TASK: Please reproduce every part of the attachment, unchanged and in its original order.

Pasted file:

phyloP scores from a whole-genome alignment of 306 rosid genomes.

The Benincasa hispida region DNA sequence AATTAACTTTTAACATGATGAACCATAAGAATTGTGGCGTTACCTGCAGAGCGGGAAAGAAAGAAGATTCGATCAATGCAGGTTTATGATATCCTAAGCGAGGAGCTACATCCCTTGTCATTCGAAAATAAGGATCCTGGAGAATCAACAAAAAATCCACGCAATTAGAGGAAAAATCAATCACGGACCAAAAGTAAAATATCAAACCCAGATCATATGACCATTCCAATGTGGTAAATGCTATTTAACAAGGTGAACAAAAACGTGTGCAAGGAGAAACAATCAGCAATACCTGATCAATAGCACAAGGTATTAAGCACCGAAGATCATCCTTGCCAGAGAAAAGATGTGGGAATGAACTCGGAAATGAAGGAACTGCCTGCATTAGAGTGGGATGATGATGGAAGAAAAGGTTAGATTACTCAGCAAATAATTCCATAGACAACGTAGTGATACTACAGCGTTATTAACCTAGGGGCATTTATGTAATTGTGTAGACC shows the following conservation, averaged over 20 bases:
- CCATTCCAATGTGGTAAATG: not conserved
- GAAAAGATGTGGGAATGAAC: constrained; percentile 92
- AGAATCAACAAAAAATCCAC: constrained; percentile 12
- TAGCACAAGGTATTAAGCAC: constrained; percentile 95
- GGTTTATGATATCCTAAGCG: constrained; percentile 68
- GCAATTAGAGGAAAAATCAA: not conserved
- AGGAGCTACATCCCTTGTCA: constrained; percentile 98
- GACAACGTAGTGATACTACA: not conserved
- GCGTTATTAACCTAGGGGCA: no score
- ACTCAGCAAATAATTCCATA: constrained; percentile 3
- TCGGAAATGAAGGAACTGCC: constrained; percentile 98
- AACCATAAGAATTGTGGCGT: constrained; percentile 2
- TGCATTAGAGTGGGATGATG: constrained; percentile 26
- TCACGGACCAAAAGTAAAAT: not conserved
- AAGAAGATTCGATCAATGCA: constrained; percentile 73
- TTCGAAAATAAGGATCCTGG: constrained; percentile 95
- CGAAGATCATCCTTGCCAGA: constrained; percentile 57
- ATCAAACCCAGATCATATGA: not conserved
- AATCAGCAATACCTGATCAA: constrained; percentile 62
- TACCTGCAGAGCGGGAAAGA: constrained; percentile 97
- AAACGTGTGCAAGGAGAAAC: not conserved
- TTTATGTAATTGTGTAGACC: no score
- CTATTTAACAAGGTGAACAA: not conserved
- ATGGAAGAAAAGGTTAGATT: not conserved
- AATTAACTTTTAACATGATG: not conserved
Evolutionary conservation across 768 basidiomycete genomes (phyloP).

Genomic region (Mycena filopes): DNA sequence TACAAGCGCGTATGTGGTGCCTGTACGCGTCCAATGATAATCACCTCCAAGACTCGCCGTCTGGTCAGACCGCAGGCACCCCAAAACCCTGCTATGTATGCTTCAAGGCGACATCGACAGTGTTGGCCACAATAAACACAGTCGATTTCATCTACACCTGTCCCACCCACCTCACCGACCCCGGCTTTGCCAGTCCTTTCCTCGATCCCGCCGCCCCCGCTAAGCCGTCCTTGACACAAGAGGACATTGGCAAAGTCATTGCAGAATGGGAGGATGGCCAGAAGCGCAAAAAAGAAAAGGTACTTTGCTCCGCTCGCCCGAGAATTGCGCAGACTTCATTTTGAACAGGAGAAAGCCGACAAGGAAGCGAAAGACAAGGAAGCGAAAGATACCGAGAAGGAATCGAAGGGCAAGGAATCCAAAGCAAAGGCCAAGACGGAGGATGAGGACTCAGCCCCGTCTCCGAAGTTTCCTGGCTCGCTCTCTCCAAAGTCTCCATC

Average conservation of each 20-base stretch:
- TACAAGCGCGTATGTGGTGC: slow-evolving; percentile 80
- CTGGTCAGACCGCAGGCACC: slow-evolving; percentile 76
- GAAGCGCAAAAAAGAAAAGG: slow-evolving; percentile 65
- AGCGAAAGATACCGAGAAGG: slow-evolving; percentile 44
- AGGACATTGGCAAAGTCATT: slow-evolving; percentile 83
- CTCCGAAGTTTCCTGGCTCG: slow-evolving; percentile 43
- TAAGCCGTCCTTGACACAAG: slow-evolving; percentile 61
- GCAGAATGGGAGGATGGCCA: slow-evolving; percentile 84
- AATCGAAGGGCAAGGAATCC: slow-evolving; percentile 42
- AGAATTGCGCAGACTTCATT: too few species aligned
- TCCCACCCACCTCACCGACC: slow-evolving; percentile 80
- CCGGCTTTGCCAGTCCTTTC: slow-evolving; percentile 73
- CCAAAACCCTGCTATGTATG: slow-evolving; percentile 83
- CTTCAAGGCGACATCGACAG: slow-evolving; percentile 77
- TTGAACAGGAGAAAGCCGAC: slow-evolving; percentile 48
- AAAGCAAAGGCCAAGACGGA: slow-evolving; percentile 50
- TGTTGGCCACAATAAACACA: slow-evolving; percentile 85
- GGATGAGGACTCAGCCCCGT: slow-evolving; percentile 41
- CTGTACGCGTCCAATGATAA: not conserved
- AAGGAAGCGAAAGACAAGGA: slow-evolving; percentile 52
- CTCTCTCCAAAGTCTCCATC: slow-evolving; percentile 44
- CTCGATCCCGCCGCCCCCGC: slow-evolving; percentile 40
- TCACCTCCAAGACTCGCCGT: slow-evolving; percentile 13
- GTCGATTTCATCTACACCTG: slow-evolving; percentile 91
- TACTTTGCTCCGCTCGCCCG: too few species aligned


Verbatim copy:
phyloP scores from a whole-genome alignment of 306 rosid genomes.

The Benincasa hispida region DNA sequence AATTAACTTTTAACATGATGAACCATAAGAATTGTGGCGTTACCTGCAGAGCGGGAAAGAAAGAAGATTCGATCAATGCAGGTTTATGATATCCTAAGCGAGGAGCTACATCCCTTGTCATTCGAAAATAAGGATCCTGGAGAATCAACAAAAAATCCACGCAATTAGAGGAAAAATCAATCACGGACCAAAAGTAAAATATCAAACCCAGATCATATGACCATTCCAATGTGGTAAATGCTATTTAACAAGGTGAACAAAAACGTGTGCAAGGAGAAACAATCAGCAATACCTGATCAATAGCACAAGGTATTAAGCACCGAAGATCATCCTTGCCAGAGAAAAGATGTGGGAATGAACTCGGAAATGAAGGAACTGCCTGCATTAGAGTGGGATGATGATGGAAGAAAAGGTTAGATTACTCAGCAAATAATTCCATAGACAACGTAGTGATACTACAGCGTTATTAACCTAGGGGCATTTATGTAATTGTGTAGACC shows the following conservation, averaged over 20 bases:
- CCATTCCAATGTGGTAAATG: not conserved
- GAAAAGATGTGGGAATGAAC: constrained; percentile 92
- AGAATCAACAAAAAATCCAC: constrained; percentile 12
- TAGCACAAGGTATTAAGCAC: constrained; percentile 95
- GGTTTATGATATCCTAAGCG: constrained; percentile 68
- GCAATTAGAGGAAAAATCAA: not conserved
- AGGAGCTACATCCCTTGTCA: constrained; percentile 98
- GACAACGTAGTGATACTACA: not conserved
- GCGTTATTAACCTAGGGGCA: no score
- ACTCAGCAAATAATTCCATA: constrained; percentile 3
- TCGGAAATGAAGGAACTGCC: constrained; percentile 98
- AACCATAAGAATTGTGGCGT: constrained; percentile 2
- TGCATTAGAGTGGGATGATG: constrained; percentile 26
- TCACGGACCAAAAGTAAAAT: not conserved
- AAGAAGATTCGATCAATGCA: constrained; percentile 73
- TTCGAAAATAAGGATCCTGG: constrained; percentile 95
- CGAAGATCATCCTTGCCAGA: constrained; percentile 57
- ATCAAACCCAGATCATATGA: not conserved
- AATCAGCAATACCTGATCAA: constrained; percentile 62
- TACCTGCAGAGCGGGAAAGA: constrained; percentile 97
- AAACGTGTGCAAGGAGAAAC: not conserved
- TTTATGTAATTGTGTAGACC: no score
- CTATTTAACAAGGTGAACAA: not conserved
- ATGGAAGAAAAGGTTAGATT: not conserved
- AATTAACTTTTAACATGATG: not conserved
Evolutionary conservation across 768 basidiomycete genomes (phyloP).

Genomic region (Mycena filopes): DNA sequence TACAAGCGCGTATGTGGTGCCTGTACGCGTCCAATGATAATCACCTCCAAGACTCGCCGTCTGGTCAGACCGCAGGCACCCCAAAACCCTGCTATGTATGCTTCAAGGCGACATCGACAGTGTTGGCCACAATAAACACAGTCGATTTCATCTACACCTGTCCCACCCACCTCACCGACCCCGGCTTTGCCAGTCCTTTCCTCGATCCCGCCGCCCCCGCTAAGCCGTCCTTGACACAAGAGGACATTGGCAAAGTCATTGCAGAATGGGAGGATGGCCAGAAGCGCAAAAAAGAAAAGGTACTTTGCTCCGCTCGCCCGAGAATTGCGCAGACTTCATTTTGAACAGGAGAAAGCCGACAAGGAAGCGAAAGACAAGGAAGCGAAAGATACCGAGAAGGAATCGAAGGGCAAGGAATCCAAAGCAAAGGCCAAGACGGAGGATGAGGACTCAGCCCCGTCTCCGAAGTTTCCTGGCTCGCTCTCTCCAAAGTCTCCATC

Average conservation of each 20-base stretch:
- TACAAGCGCGTATGTGGTGC: slow-evolving; percentile 80
- CTGGTCAGACCGCAGGCACC: slow-evolving; percentile 76
- GAAGCGCAAAAAAGAAAAGG: slow-evolving; percentile 65
- AGCGAAAGATACCGAGAAGG: slow-evolving; percentile 44
- AGGACATTGGCAAAGTCATT: slow-evolving; percentile 83
- CTCCGAAGTTTCCTGGCTCG: slow-evolving; percentile 43
- TAAGCCGTCCTTGACACAAG: slow-evolving; percentile 61
- GCAGAATGGGAGGATGGCCA: slow-evolving; percentile 84
- AATCGAAGGGCAAGGAATCC: slow-evolving; percentile 42
- AGAATTGCGCAGACTTCATT: too few species aligned
- TCCCACCCACCTCACCGACC: slow-evolving; percentile 80
- CCGGCTTTGCCAGTCCTTTC: slow-evolving; percentile 73
- CCAAAACCCTGCTATGTATG: slow-evolving; percentile 83
- CTTCAAGGCGACATCGACAG: slow-evolving; percentile 77
- TTGAACAGGAGAAAGCCGAC: slow-evolving; percentile 48
- AAAGCAAAGGCCAAGACGGA: slow-evolving; percentile 50
- TGTTGGCCACAATAAACACA: slow-evolving; percentile 85
- GGATGAGGACTCAGCCCCGT: slow-evolving; percentile 41
- CTGTACGCGTCCAATGATAA: not conserved
- AAGGAAGCGAAAGACAAGGA: slow-evolving; percentile 52
- CTCTCTCCAAAGTCTCCATC: slow-evolving; percentile 44
- CTCGATCCCGCCGCCCCCGC: slow-evolving; percentile 40
- TCACCTCCAAGACTCGCCGT: slow-evolving; percentile 13
- GTCGATTTCATCTACACCTG: slow-evolving; percentile 91
- TACTTTGCTCCGCTCGCCCG: too few species aligned